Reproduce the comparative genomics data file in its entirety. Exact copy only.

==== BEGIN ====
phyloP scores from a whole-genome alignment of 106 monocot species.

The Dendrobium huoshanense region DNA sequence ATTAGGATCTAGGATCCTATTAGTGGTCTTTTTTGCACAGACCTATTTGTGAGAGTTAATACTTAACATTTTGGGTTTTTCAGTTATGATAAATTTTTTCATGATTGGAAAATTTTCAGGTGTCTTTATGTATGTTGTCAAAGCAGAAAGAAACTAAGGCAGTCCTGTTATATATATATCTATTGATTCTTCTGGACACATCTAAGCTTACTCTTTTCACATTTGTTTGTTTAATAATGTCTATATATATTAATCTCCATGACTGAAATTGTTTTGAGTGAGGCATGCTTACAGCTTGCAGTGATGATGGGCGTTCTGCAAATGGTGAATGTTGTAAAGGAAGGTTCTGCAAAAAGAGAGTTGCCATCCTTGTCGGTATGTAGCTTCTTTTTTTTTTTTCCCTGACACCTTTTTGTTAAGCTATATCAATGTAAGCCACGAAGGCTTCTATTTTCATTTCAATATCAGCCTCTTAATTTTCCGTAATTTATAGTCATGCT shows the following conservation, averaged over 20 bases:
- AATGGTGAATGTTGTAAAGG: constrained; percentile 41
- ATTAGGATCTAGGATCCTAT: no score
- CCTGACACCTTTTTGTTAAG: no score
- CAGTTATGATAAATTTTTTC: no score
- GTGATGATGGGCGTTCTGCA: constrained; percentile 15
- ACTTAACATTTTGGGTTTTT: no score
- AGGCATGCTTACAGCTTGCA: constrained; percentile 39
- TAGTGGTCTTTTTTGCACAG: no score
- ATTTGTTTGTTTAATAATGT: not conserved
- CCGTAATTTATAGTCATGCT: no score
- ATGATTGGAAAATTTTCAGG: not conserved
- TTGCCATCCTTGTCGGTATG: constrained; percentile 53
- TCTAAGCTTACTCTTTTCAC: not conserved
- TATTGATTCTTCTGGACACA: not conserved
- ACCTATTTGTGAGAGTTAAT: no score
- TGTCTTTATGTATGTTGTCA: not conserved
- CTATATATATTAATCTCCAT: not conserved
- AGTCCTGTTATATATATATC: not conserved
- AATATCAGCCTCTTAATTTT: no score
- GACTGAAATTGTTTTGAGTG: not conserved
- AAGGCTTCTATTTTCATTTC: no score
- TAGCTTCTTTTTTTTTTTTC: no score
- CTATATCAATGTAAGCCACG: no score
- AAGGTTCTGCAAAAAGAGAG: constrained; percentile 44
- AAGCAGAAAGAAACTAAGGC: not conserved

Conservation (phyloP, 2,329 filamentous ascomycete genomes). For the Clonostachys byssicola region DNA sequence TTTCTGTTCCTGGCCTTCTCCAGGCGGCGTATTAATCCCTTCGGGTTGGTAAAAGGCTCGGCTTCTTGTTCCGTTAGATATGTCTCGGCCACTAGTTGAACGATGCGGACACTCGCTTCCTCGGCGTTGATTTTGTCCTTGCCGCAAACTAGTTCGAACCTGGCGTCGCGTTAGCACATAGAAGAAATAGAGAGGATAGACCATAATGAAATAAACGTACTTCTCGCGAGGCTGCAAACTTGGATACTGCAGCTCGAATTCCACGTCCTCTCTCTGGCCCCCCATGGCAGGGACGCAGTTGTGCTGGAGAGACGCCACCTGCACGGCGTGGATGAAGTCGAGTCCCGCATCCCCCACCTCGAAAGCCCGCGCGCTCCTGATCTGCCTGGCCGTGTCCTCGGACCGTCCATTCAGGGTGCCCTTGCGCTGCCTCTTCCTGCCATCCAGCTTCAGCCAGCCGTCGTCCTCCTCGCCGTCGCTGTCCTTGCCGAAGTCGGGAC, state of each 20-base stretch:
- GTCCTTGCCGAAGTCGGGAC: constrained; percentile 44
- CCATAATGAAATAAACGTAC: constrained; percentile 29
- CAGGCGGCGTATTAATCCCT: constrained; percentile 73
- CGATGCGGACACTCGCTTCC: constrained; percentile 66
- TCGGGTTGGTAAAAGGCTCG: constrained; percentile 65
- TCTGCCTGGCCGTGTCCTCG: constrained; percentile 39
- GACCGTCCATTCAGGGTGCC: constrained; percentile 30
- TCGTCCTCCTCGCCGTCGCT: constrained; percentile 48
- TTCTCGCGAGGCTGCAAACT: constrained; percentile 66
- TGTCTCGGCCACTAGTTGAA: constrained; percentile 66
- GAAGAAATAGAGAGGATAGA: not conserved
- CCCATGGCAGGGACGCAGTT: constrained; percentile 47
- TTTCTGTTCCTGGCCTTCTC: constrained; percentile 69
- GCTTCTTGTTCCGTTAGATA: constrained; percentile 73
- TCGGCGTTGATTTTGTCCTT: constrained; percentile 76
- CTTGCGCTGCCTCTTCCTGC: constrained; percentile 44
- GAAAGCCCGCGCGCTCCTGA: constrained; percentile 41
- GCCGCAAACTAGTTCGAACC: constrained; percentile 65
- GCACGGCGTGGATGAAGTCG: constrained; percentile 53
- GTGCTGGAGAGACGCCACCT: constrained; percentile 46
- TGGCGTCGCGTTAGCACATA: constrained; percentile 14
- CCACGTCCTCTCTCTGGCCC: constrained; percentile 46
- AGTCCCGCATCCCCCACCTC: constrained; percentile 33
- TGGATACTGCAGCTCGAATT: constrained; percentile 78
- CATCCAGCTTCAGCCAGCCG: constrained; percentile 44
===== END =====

phyloP scores from a whole-genome alignment of 106 monocot species.

The Dendrobium huoshanense region DNA sequence ATTAGGATCTAGGATCCTATTAGTGGTCTTTTTTGCACAGACCTATTTGTGAGAGTTAATACTTAACATTTTGGGTTTTTCAGTTATGATAAATTTTTTCATGATTGGAAAATTTTCAGGTGTCTTTATGTATGTTGTCAAAGCAGAAAGAAACTAAGGCAGTCCTGTTATATATATATCTATTGATTCTTCTGGACACATCTAAGCTTACTCTTTTCACATTTGTTTGTTTAATAATGTCTATATATATTAATCTCCATGACTGAAATTGTTTTGAGTGAGGCATGCTTACAGCTTGCAGTGATGATGGGCGTTCTGCAAATGGTGAATGTTGTAAAGGAAGGTTCTGCAAAAAGAGAGTTGCCATCCTTGTCGGTATGTAGCTTCTTTTTTTTTTTTCCCTGACACCTTTTTGTTAAGCTATATCAATGTAAGCCACGAAGGCTTCTATTTTCATTTCAATATCAGCCTCTTAATTTTCCGTAATTTATAGTCATGCT shows the following conservation, averaged over 20 bases:
- AATGGTGAATGTTGTAAAGG: constrained; percentile 41
- ATTAGGATCTAGGATCCTAT: no score
- CCTGACACCTTTTTGTTAAG: no score
- CAGTTATGATAAATTTTTTC: no score
- GTGATGATGGGCGTTCTGCA: constrained; percentile 15
- ACTTAACATTTTGGGTTTTT: no score
- AGGCATGCTTACAGCTTGCA: constrained; percentile 39
- TAGTGGTCTTTTTTGCACAG: no score
- ATTTGTTTGTTTAATAATGT: not conserved
- CCGTAATTTATAGTCATGCT: no score
- ATGATTGGAAAATTTTCAGG: not conserved
- TTGCCATCCTTGTCGGTATG: constrained; percentile 53
- TCTAAGCTTACTCTTTTCAC: not conserved
- TATTGATTCTTCTGGACACA: not conserved
- ACCTATTTGTGAGAGTTAAT: no score
- TGTCTTTATGTATGTTGTCA: not conserved
- CTATATATATTAATCTCCAT: not conserved
- AGTCCTGTTATATATATATC: not conserved
- AATATCAGCCTCTTAATTTT: no score
- GACTGAAATTGTTTTGAGTG: not conserved
- AAGGCTTCTATTTTCATTTC: no score
- TAGCTTCTTTTTTTTTTTTC: no score
- CTATATCAATGTAAGCCACG: no score
- AAGGTTCTGCAAAAAGAGAG: constrained; percentile 44
- AAGCAGAAAGAAACTAAGGC: not conserved

Conservation (phyloP, 2,329 filamentous ascomycete genomes). For the Clonostachys byssicola region DNA sequence TTTCTGTTCCTGGCCTTCTCCAGGCGGCGTATTAATCCCTTCGGGTTGGTAAAAGGCTCGGCTTCTTGTTCCGTTAGATATGTCTCGGCCACTAGTTGAACGATGCGGACACTCGCTTCCTCGGCGTTGATTTTGTCCTTGCCGCAAACTAGTTCGAACCTGGCGTCGCGTTAGCACATAGAAGAAATAGAGAGGATAGACCATAATGAAATAAACGTACTTCTCGCGAGGCTGCAAACTTGGATACTGCAGCTCGAATTCCACGTCCTCTCTCTGGCCCCCCATGGCAGGGACGCAGTTGTGCTGGAGAGACGCCACCTGCACGGCGTGGATGAAGTCGAGTCCCGCATCCCCCACCTCGAAAGCCCGCGCGCTCCTGATCTGCCTGGCCGTGTCCTCGGACCGTCCATTCAGGGTGCCCTTGCGCTGCCTCTTCCTGCCATCCAGCTTCAGCCAGCCGTCGTCCTCCTCGCCGTCGCTGTCCTTGCCGAAGTCGGGAC, state of each 20-base stretch:
- GTCCTTGCCGAAGTCGGGAC: constrained; percentile 44
- CCATAATGAAATAAACGTAC: constrained; percentile 29
- CAGGCGGCGTATTAATCCCT: constrained; percentile 73
- CGATGCGGACACTCGCTTCC: constrained; percentile 66
- TCGGGTTGGTAAAAGGCTCG: constrained; percentile 65
- TCTGCCTGGCCGTGTCCTCG: constrained; percentile 39
- GACCGTCCATTCAGGGTGCC: constrained; percentile 30
- TCGTCCTCCTCGCCGTCGCT: constrained; percentile 48
- TTCTCGCGAGGCTGCAAACT: constrained; percentile 66
- TGTCTCGGCCACTAGTTGAA: constrained; percentile 66
- GAAGAAATAGAGAGGATAGA: not conserved
- CCCATGGCAGGGACGCAGTT: constrained; percentile 47
- TTTCTGTTCCTGGCCTTCTC: constrained; percentile 69
- GCTTCTTGTTCCGTTAGATA: constrained; percentile 73
- TCGGCGTTGATTTTGTCCTT: constrained; percentile 76
- CTTGCGCTGCCTCTTCCTGC: constrained; percentile 44
- GAAAGCCCGCGCGCTCCTGA: constrained; percentile 41
- GCCGCAAACTAGTTCGAACC: constrained; percentile 65
- GCACGGCGTGGATGAAGTCG: constrained; percentile 53
- GTGCTGGAGAGACGCCACCT: constrained; percentile 46
- TGGCGTCGCGTTAGCACATA: constrained; percentile 14
- CCACGTCCTCTCTCTGGCCC: constrained; percentile 46
- AGTCCCGCATCCCCCACCTC: constrained; percentile 33
- TGGATACTGCAGCTCGAATT: constrained; percentile 78
- CATCCAGCTTCAGCCAGCCG: constrained; percentile 44